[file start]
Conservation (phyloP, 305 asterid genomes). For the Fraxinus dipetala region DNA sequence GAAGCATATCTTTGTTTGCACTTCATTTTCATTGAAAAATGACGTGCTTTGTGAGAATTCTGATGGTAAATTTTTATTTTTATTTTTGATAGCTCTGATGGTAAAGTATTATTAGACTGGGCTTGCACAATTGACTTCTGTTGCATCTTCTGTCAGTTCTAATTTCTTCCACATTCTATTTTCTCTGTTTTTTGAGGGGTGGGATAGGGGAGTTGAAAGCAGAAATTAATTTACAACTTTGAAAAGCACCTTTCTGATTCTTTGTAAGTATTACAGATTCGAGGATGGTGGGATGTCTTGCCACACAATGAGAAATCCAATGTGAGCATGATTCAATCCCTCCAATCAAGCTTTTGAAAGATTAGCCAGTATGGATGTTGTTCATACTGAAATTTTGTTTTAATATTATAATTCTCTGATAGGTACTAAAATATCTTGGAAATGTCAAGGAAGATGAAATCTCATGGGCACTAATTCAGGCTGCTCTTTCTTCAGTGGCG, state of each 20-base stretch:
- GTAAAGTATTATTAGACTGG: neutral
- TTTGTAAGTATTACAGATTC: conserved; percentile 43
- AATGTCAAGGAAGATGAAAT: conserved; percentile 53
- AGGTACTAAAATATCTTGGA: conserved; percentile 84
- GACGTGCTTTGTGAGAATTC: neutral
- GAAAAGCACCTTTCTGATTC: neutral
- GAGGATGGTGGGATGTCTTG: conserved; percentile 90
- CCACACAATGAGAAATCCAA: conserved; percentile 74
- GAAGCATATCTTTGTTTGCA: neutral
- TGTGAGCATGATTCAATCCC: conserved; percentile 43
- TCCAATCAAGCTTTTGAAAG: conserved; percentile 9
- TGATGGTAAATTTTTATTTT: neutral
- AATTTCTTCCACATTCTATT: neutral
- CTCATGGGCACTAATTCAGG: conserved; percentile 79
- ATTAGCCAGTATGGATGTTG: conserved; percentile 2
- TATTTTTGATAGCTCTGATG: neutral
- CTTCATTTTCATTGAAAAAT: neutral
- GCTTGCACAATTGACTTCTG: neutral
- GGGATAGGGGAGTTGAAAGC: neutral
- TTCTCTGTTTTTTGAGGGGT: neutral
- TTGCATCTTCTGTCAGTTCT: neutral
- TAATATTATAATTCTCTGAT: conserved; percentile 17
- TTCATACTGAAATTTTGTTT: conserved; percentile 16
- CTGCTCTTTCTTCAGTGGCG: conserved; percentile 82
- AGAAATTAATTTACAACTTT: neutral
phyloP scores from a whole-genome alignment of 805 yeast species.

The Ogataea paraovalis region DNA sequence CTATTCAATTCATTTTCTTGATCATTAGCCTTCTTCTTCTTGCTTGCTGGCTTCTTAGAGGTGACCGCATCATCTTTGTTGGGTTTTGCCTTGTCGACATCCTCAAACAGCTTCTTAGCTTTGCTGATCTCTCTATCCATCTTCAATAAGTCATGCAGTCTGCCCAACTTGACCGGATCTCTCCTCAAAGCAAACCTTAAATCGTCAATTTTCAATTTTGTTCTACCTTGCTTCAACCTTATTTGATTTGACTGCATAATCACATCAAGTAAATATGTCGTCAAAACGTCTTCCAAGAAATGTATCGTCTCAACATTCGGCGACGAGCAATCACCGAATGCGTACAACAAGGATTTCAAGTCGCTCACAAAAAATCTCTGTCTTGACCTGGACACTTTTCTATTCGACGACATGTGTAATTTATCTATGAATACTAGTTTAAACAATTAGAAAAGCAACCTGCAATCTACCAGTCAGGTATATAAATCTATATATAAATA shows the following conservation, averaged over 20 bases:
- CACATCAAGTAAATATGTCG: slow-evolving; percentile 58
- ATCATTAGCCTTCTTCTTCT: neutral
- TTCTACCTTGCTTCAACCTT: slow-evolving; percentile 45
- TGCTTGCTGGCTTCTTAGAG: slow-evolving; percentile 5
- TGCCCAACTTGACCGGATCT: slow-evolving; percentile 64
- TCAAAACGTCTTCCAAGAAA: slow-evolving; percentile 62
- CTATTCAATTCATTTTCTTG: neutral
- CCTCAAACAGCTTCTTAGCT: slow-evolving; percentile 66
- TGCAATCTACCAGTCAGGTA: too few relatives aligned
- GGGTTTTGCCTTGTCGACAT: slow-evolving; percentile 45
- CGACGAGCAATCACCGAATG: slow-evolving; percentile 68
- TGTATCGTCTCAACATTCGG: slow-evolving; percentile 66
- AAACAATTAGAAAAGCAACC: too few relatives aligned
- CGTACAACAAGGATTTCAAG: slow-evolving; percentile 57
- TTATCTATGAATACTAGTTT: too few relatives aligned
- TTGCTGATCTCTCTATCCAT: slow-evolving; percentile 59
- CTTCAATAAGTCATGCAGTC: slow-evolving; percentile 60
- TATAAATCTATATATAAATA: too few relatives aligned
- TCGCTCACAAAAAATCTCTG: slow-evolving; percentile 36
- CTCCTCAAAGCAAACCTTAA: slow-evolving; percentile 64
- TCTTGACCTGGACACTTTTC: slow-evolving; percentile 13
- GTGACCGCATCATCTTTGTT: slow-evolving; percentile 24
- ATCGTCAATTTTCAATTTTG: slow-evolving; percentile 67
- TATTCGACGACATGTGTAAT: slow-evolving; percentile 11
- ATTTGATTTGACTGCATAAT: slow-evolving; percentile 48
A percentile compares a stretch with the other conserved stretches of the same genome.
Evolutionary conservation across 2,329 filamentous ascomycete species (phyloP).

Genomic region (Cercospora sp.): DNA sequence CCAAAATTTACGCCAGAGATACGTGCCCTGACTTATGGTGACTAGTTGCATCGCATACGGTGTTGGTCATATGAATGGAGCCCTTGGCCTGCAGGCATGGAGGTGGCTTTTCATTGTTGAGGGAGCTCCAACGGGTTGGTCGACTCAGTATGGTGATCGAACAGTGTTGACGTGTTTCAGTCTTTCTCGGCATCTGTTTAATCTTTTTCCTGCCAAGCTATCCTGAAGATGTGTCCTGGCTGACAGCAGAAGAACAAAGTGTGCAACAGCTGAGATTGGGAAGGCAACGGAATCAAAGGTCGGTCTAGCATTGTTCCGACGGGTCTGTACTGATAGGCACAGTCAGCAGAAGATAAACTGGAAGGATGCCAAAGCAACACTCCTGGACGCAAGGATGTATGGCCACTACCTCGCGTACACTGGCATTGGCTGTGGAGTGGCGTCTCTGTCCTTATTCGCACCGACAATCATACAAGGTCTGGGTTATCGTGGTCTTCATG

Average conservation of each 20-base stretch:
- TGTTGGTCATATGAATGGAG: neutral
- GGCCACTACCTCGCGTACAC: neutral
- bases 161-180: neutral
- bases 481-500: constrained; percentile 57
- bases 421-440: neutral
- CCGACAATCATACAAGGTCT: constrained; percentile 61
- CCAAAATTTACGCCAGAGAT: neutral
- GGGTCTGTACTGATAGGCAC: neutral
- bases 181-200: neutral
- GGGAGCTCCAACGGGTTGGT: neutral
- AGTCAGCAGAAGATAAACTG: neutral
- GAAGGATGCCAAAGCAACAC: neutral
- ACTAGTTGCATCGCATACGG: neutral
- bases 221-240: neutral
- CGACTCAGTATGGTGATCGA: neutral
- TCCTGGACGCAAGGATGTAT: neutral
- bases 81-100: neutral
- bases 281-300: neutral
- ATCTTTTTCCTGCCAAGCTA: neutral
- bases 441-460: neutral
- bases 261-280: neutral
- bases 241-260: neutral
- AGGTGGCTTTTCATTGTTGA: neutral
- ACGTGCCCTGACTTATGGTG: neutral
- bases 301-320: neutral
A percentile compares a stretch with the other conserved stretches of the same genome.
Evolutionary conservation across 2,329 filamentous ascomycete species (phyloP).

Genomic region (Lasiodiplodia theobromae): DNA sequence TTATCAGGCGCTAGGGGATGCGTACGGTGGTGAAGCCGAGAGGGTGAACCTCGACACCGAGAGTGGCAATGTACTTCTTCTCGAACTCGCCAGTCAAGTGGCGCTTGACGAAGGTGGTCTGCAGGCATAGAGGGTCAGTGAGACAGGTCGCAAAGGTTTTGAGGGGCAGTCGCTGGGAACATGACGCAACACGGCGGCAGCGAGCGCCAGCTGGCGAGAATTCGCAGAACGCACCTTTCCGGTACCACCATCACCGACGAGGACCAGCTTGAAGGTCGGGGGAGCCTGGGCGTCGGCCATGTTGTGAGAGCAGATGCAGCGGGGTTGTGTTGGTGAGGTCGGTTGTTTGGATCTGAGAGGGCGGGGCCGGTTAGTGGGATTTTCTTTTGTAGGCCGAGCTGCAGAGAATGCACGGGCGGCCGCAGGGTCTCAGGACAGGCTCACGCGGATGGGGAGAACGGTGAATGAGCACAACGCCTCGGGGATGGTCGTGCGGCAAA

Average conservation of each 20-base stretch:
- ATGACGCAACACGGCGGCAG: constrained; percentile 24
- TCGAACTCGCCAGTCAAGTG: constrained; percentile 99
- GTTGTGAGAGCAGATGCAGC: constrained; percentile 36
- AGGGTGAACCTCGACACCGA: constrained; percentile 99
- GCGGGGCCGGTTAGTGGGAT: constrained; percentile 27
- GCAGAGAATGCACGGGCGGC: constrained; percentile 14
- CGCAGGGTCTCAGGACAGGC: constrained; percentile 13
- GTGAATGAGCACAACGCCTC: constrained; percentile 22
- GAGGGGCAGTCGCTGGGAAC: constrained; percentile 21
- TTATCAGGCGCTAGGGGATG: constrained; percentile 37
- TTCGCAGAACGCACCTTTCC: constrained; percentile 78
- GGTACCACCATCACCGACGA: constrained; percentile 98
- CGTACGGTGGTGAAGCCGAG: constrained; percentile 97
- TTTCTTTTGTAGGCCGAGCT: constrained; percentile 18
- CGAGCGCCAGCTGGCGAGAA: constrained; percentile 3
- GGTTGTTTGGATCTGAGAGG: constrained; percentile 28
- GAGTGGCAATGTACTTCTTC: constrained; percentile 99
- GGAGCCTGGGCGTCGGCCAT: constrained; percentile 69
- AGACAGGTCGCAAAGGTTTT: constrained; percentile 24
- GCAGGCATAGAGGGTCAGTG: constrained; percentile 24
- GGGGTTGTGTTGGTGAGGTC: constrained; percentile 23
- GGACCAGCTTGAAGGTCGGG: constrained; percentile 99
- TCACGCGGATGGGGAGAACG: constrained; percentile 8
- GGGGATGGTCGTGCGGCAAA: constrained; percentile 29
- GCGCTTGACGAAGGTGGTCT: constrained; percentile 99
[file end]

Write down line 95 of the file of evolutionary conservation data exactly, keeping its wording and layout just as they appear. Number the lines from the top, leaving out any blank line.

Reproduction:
- GAGGGGCAGTCGCTGGGAAC: constrained; percentile 21